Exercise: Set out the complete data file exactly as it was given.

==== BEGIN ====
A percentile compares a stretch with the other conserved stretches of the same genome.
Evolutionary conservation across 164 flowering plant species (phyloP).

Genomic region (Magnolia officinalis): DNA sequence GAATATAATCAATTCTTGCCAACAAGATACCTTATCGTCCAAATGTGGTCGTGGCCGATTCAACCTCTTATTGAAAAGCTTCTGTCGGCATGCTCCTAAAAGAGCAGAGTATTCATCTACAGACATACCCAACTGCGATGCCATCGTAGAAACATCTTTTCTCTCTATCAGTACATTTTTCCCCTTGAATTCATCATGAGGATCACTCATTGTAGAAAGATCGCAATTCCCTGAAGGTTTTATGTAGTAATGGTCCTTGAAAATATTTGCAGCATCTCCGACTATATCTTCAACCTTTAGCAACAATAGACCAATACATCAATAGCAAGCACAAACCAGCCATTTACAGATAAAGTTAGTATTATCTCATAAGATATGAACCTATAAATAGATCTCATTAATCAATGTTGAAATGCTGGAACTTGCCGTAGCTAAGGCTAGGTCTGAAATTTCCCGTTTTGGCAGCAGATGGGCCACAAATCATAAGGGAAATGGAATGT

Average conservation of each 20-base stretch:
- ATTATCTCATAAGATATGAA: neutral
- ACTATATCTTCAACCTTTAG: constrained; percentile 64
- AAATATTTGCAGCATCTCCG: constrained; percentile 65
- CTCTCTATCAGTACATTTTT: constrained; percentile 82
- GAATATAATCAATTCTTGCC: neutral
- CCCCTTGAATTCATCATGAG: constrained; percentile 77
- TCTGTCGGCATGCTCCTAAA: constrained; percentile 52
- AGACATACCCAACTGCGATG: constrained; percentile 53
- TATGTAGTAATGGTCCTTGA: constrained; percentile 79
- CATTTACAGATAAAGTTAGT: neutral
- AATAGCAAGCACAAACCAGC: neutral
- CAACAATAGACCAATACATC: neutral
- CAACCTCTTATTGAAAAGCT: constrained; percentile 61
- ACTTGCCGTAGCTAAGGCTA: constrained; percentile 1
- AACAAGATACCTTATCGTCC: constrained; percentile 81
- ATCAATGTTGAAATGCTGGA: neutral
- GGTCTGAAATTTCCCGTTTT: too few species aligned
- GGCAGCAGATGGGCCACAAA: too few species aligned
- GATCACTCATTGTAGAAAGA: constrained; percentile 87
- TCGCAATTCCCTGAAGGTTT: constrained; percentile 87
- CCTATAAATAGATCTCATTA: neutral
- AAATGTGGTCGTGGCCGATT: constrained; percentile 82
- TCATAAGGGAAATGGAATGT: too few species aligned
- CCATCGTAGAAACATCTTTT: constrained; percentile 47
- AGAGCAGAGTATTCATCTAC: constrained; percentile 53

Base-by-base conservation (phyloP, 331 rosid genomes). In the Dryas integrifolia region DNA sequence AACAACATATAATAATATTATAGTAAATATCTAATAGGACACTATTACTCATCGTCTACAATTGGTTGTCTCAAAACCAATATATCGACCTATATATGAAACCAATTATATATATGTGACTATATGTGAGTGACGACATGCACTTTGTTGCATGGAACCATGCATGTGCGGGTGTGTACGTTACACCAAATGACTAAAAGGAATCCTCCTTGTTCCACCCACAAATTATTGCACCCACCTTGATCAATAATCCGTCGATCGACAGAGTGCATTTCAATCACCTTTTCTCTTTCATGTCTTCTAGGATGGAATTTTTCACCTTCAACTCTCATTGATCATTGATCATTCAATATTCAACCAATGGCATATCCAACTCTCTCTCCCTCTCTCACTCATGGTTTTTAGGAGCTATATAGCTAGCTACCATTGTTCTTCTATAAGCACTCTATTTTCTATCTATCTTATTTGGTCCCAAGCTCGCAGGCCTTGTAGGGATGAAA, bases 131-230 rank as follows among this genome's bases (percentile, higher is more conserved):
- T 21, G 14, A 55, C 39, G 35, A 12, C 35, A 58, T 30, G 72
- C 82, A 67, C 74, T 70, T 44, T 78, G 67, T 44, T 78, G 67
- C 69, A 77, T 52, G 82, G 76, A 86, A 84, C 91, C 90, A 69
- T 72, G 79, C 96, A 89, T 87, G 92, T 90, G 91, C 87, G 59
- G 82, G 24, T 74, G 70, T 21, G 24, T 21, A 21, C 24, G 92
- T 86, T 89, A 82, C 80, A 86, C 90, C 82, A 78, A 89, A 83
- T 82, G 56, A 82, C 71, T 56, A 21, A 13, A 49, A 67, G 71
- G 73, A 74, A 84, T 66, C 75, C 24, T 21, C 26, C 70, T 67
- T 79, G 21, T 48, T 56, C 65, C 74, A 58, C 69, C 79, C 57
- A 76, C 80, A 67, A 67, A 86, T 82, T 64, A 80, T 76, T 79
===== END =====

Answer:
A percentile compares a stretch with the other conserved stretches of the same genome.
Evolutionary conservation across 164 flowering plant species (phyloP).

Genomic region (Magnolia officinalis): DNA sequence GAATATAATCAATTCTTGCCAACAAGATACCTTATCGTCCAAATGTGGTCGTGGCCGATTCAACCTCTTATTGAAAAGCTTCTGTCGGCATGCTCCTAAAAGAGCAGAGTATTCATCTACAGACATACCCAACTGCGATGCCATCGTAGAAACATCTTTTCTCTCTATCAGTACATTTTTCCCCTTGAATTCATCATGAGGATCACTCATTGTAGAAAGATCGCAATTCCCTGAAGGTTTTATGTAGTAATGGTCCTTGAAAATATTTGCAGCATCTCCGACTATATCTTCAACCTTTAGCAACAATAGACCAATACATCAATAGCAAGCACAAACCAGCCATTTACAGATAAAGTTAGTATTATCTCATAAGATATGAACCTATAAATAGATCTCATTAATCAATGTTGAAATGCTGGAACTTGCCGTAGCTAAGGCTAGGTCTGAAATTTCCCGTTTTGGCAGCAGATGGGCCACAAATCATAAGGGAAATGGAATGT

Average conservation of each 20-base stretch:
- ATTATCTCATAAGATATGAA: neutral
- ACTATATCTTCAACCTTTAG: constrained; percentile 64
- AAATATTTGCAGCATCTCCG: constrained; percentile 65
- CTCTCTATCAGTACATTTTT: constrained; percentile 82
- GAATATAATCAATTCTTGCC: neutral
- CCCCTTGAATTCATCATGAG: constrained; percentile 77
- TCTGTCGGCATGCTCCTAAA: constrained; percentile 52
- AGACATACCCAACTGCGATG: constrained; percentile 53
- TATGTAGTAATGGTCCTTGA: constrained; percentile 79
- CATTTACAGATAAAGTTAGT: neutral
- AATAGCAAGCACAAACCAGC: neutral
- CAACAATAGACCAATACATC: neutral
- CAACCTCTTATTGAAAAGCT: constrained; percentile 61
- ACTTGCCGTAGCTAAGGCTA: constrained; percentile 1
- AACAAGATACCTTATCGTCC: constrained; percentile 81
- ATCAATGTTGAAATGCTGGA: neutral
- GGTCTGAAATTTCCCGTTTT: too few species aligned
- GGCAGCAGATGGGCCACAAA: too few species aligned
- GATCACTCATTGTAGAAAGA: constrained; percentile 87
- TCGCAATTCCCTGAAGGTTT: constrained; percentile 87
- CCTATAAATAGATCTCATTA: neutral
- AAATGTGGTCGTGGCCGATT: constrained; percentile 82
- TCATAAGGGAAATGGAATGT: too few species aligned
- CCATCGTAGAAACATCTTTT: constrained; percentile 47
- AGAGCAGAGTATTCATCTAC: constrained; percentile 53

Base-by-base conservation (phyloP, 331 rosid genomes). In the Dryas integrifolia region DNA sequence AACAACATATAATAATATTATAGTAAATATCTAATAGGACACTATTACTCATCGTCTACAATTGGTTGTCTCAAAACCAATATATCGACCTATATATGAAACCAATTATATATATGTGACTATATGTGAGTGACGACATGCACTTTGTTGCATGGAACCATGCATGTGCGGGTGTGTACGTTACACCAAATGACTAAAAGGAATCCTCCTTGTTCCACCCACAAATTATTGCACCCACCTTGATCAATAATCCGTCGATCGACAGAGTGCATTTCAATCACCTTTTCTCTTTCATGTCTTCTAGGATGGAATTTTTCACCTTCAACTCTCATTGATCATTGATCATTCAATATTCAACCAATGGCATATCCAACTCTCTCTCCCTCTCTCACTCATGGTTTTTAGGAGCTATATAGCTAGCTACCATTGTTCTTCTATAAGCACTCTATTTTCTATCTATCTTATTTGGTCCCAAGCTCGCAGGCCTTGTAGGGATGAAA, bases 131-230 rank as follows among this genome's bases (percentile, higher is more conserved):
- T 21, G 14, A 55, C 39, G 35, A 12, C 35, A 58, T 30, G 72
- C 82, A 67, C 74, T 70, T 44, T 78, G 67, T 44, T 78, G 67
- C 69, A 77, T 52, G 82, G 76, A 86, A 84, C 91, C 90, A 69
- T 72, G 79, C 96, A 89, T 87, G 92, T 90, G 91, C 87, G 59
- G 82, G 24, T 74, G 70, T 21, G 24, T 21, A 21, C 24, G 92
- T 86, T 89, A 82, C 80, A 86, C 90, C 82, A 78, A 89, A 83
- T 82, G 56, A 82, C 71, T 56, A 21, A 13, A 49, A 67, G 71
- G 73, A 74, A 84, T 66, C 75, C 24, T 21, C 26, C 70, T 67
- T 79, G 21, T 48, T 56, C 65, C 74, A 58, C 69, C 79, C 57
- A 76, C 80, A 67, A 67, A 86, T 82, T 64, A 80, T 76, T 79